With the regular season winding down, Iowa State finds themselves alone at the bottom of the Big 12 standings. For the second straight season, the Cyclones (2-8, 0-7) have been hampered by injuries, close losses, and some questionable calls by officiating crews. A season ago, Iowa State lost a total of five games of eight points or less. The trend has carried over to three games this season, with two remaining on the schedule. Effort is not the issue. Iowa State has shown it can be competitive with most, but not all (*cough…Oklahoma…cough*) of the teams in the conference. Iowa State fans know they are most likely not going to win 10 or more games in a season. Realistically, they know that they can get between 6 and 7 wins and a bowl game. The 2013 and 2014 campaigns have been underwhelming, relatively speaking.
In Paul Rhoads’ first four seasons, he took Iowa State to three bowl games. Those bowl games were promising for the program, considering former head coach Gene Chizik was 5-19 in his stint in Ames. It’s no coincidence that Rhoads was 9-5 in games decided by eight or less points in those bowl seasons. Including this year, Rhoads is 3-10 in those games in non-bowl game seasons (’10,’13,’14). Ames, Iowa is a place in college football where there is little to no margin for error. In order to be a successful season it’s imperative that the Cyclones find a way to win those types of games. That’s what you saw in the seasons that Iowa State was going bowling. The Cyclones would squeak out the close ones–sprinkled in with a major upset. Unfortunately for Iowa State, the last couple of years have not been so generous. I’m not a big fan of the “what if” game, but imagine if the Cyclones held on last Saturday against Texas Tech, avoided the defensive meltdown in Austin against the Longhorns, and got a stop late in the game against Kansas State earlier in the year. Iowa State would be 5-5, 3-4 in the Big 12, with two games remaining and fighting for bowl eligibility.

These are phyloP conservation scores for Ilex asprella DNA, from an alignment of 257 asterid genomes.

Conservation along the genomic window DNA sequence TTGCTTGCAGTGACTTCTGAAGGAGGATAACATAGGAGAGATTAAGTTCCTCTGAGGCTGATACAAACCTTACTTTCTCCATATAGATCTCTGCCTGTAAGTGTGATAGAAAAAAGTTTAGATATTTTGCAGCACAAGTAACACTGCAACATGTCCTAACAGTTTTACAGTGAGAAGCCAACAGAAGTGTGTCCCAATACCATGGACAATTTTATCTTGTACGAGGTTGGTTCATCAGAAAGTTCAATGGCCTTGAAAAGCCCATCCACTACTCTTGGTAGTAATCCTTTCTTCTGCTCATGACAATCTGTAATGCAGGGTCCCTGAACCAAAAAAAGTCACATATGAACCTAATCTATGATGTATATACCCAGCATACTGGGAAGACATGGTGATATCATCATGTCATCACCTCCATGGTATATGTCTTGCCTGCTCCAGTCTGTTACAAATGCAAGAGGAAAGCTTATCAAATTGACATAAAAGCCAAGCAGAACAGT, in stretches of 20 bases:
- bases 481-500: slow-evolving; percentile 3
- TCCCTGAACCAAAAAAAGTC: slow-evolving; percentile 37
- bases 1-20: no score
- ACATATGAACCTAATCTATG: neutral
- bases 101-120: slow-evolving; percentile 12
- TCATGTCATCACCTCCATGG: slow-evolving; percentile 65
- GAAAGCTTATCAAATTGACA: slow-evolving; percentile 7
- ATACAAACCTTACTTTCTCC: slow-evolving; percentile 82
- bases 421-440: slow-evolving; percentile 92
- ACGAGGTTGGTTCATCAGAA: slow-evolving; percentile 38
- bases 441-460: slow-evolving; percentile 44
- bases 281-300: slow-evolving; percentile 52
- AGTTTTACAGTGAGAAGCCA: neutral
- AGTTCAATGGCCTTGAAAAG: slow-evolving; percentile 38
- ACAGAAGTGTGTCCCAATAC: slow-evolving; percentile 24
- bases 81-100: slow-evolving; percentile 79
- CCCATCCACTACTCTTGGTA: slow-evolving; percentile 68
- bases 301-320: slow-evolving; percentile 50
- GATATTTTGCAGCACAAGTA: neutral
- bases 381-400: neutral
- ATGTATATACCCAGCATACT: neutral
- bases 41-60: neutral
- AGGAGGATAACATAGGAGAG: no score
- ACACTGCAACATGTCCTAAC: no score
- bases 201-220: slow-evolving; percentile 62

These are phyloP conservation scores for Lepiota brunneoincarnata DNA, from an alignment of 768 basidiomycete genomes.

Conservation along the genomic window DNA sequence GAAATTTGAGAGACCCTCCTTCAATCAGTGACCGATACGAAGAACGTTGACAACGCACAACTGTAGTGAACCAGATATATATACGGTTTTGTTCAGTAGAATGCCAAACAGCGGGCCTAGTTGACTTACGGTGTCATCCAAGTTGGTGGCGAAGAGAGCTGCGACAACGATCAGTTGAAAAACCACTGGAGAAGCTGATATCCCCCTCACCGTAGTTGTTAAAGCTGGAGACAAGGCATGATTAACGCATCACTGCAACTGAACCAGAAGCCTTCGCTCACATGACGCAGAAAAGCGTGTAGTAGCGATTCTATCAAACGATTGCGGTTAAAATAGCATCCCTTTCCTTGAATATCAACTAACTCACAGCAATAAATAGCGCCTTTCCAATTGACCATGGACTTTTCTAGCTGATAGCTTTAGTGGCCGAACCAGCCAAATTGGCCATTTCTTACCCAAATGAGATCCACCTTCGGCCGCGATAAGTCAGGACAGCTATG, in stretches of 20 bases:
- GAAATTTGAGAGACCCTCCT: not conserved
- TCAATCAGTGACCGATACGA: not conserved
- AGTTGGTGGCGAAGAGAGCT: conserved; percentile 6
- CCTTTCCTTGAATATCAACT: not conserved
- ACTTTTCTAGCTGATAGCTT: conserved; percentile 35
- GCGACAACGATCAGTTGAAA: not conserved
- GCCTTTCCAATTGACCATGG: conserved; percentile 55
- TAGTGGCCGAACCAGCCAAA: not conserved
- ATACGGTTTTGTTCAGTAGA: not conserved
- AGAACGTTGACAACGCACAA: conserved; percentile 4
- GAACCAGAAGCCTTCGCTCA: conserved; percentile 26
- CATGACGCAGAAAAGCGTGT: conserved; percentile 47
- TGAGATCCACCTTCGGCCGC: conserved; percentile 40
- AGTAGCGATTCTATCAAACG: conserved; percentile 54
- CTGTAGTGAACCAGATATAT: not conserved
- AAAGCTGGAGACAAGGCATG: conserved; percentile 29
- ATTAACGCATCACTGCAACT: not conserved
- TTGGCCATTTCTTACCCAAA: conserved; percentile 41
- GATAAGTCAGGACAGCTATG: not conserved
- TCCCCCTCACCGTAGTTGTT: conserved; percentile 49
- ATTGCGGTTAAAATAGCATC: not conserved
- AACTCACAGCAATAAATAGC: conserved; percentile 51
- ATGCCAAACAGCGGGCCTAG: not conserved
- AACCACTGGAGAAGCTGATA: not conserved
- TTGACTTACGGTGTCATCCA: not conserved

Instead, the Cyclones will be sitting at home during the holidays for the second consecutive year. However, in 2013 Iowa State faced a similar scenario with a 1-9, 0-7 record heading into their final two games. They played tough, they fought, and they finished the season on a high note winning the final two games and ending with a 3-9 record, which could’ve ended much worse. The key in these last two games is to not quit and play tough.
The win-loss record for Iowa State this year could be different if a couple of those close losses went the other way. The coaches know that, the players know that, and it’s important for the fans to recognize this also. In the beginning of Rhoads’ tenure, the ball took a Cyclone bounce in some of those close games. Iowa State is experiencing the impact of when the ball doesn’t bounce your way playing in the Big 12. The difference is between winning 6 or 7 games in a season, or winning 2 or 3 in a season.